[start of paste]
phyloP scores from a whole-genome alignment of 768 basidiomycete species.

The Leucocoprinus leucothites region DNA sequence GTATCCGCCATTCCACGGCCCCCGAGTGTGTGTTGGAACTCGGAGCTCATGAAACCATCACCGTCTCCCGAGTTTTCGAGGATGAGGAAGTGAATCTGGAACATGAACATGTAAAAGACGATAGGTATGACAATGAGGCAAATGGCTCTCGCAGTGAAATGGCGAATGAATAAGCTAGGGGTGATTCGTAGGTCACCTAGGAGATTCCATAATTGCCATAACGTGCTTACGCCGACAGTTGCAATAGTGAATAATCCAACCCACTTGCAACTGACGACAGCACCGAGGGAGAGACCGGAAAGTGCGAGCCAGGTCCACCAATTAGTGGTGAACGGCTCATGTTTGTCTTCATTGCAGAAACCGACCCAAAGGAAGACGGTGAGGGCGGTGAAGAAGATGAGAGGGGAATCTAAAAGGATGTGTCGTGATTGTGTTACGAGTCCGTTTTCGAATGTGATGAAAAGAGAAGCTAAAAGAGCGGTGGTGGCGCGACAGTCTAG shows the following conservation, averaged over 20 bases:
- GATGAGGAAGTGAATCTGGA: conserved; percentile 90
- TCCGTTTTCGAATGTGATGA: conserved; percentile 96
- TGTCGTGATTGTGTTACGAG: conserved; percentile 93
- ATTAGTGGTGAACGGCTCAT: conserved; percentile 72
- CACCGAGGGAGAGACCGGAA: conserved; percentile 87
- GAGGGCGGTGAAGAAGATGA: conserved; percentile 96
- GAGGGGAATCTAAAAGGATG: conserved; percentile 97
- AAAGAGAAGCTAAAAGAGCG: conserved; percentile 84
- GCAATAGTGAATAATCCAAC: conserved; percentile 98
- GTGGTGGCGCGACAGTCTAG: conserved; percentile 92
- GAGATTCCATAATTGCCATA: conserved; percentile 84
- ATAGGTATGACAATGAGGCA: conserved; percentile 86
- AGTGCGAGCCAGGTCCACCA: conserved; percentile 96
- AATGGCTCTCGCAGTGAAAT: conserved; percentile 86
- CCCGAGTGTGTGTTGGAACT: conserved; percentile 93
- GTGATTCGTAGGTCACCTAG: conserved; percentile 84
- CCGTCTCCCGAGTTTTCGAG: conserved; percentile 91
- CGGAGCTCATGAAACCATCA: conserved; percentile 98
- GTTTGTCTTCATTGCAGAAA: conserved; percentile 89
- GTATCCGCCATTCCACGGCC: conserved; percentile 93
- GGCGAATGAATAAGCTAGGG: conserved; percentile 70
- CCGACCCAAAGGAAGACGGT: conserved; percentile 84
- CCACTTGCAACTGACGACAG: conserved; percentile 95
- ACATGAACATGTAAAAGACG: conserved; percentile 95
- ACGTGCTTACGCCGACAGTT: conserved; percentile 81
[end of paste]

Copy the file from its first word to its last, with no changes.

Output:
phyloP scores from a whole-genome alignment of 768 basidiomycete species.

The Leucocoprinus leucothites region DNA sequence GTATCCGCCATTCCACGGCCCCCGAGTGTGTGTTGGAACTCGGAGCTCATGAAACCATCACCGTCTCCCGAGTTTTCGAGGATGAGGAAGTGAATCTGGAACATGAACATGTAAAAGACGATAGGTATGACAATGAGGCAAATGGCTCTCGCAGTGAAATGGCGAATGAATAAGCTAGGGGTGATTCGTAGGTCACCTAGGAGATTCCATAATTGCCATAACGTGCTTACGCCGACAGTTGCAATAGTGAATAATCCAACCCACTTGCAACTGACGACAGCACCGAGGGAGAGACCGGAAAGTGCGAGCCAGGTCCACCAATTAGTGGTGAACGGCTCATGTTTGTCTTCATTGCAGAAACCGACCCAAAGGAAGACGGTGAGGGCGGTGAAGAAGATGAGAGGGGAATCTAAAAGGATGTGTCGTGATTGTGTTACGAGTCCGTTTTCGAATGTGATGAAAAGAGAAGCTAAAAGAGCGGTGGTGGCGCGACAGTCTAG shows the following conservation, averaged over 20 bases:
- GATGAGGAAGTGAATCTGGA: conserved; percentile 90
- TCCGTTTTCGAATGTGATGA: conserved; percentile 96
- TGTCGTGATTGTGTTACGAG: conserved; percentile 93
- ATTAGTGGTGAACGGCTCAT: conserved; percentile 72
- CACCGAGGGAGAGACCGGAA: conserved; percentile 87
- GAGGGCGGTGAAGAAGATGA: conserved; percentile 96
- GAGGGGAATCTAAAAGGATG: conserved; percentile 97
- AAAGAGAAGCTAAAAGAGCG: conserved; percentile 84
- GCAATAGTGAATAATCCAAC: conserved; percentile 98
- GTGGTGGCGCGACAGTCTAG: conserved; percentile 92
- GAGATTCCATAATTGCCATA: conserved; percentile 84
- ATAGGTATGACAATGAGGCA: conserved; percentile 86
- AGTGCGAGCCAGGTCCACCA: conserved; percentile 96
- AATGGCTCTCGCAGTGAAAT: conserved; percentile 86
- CCCGAGTGTGTGTTGGAACT: conserved; percentile 93
- GTGATTCGTAGGTCACCTAG: conserved; percentile 84
- CCGTCTCCCGAGTTTTCGAG: conserved; percentile 91
- CGGAGCTCATGAAACCATCA: conserved; percentile 98
- GTTTGTCTTCATTGCAGAAA: conserved; percentile 89
- GTATCCGCCATTCCACGGCC: conserved; percentile 93
- GGCGAATGAATAAGCTAGGG: conserved; percentile 70
- CCGACCCAAAGGAAGACGGT: conserved; percentile 84
- CCACTTGCAACTGACGACAG: conserved; percentile 95
- ACATGAACATGTAAAAGACG: conserved; percentile 95
- ACGTGCTTACGCCGACAGTT: conserved; percentile 81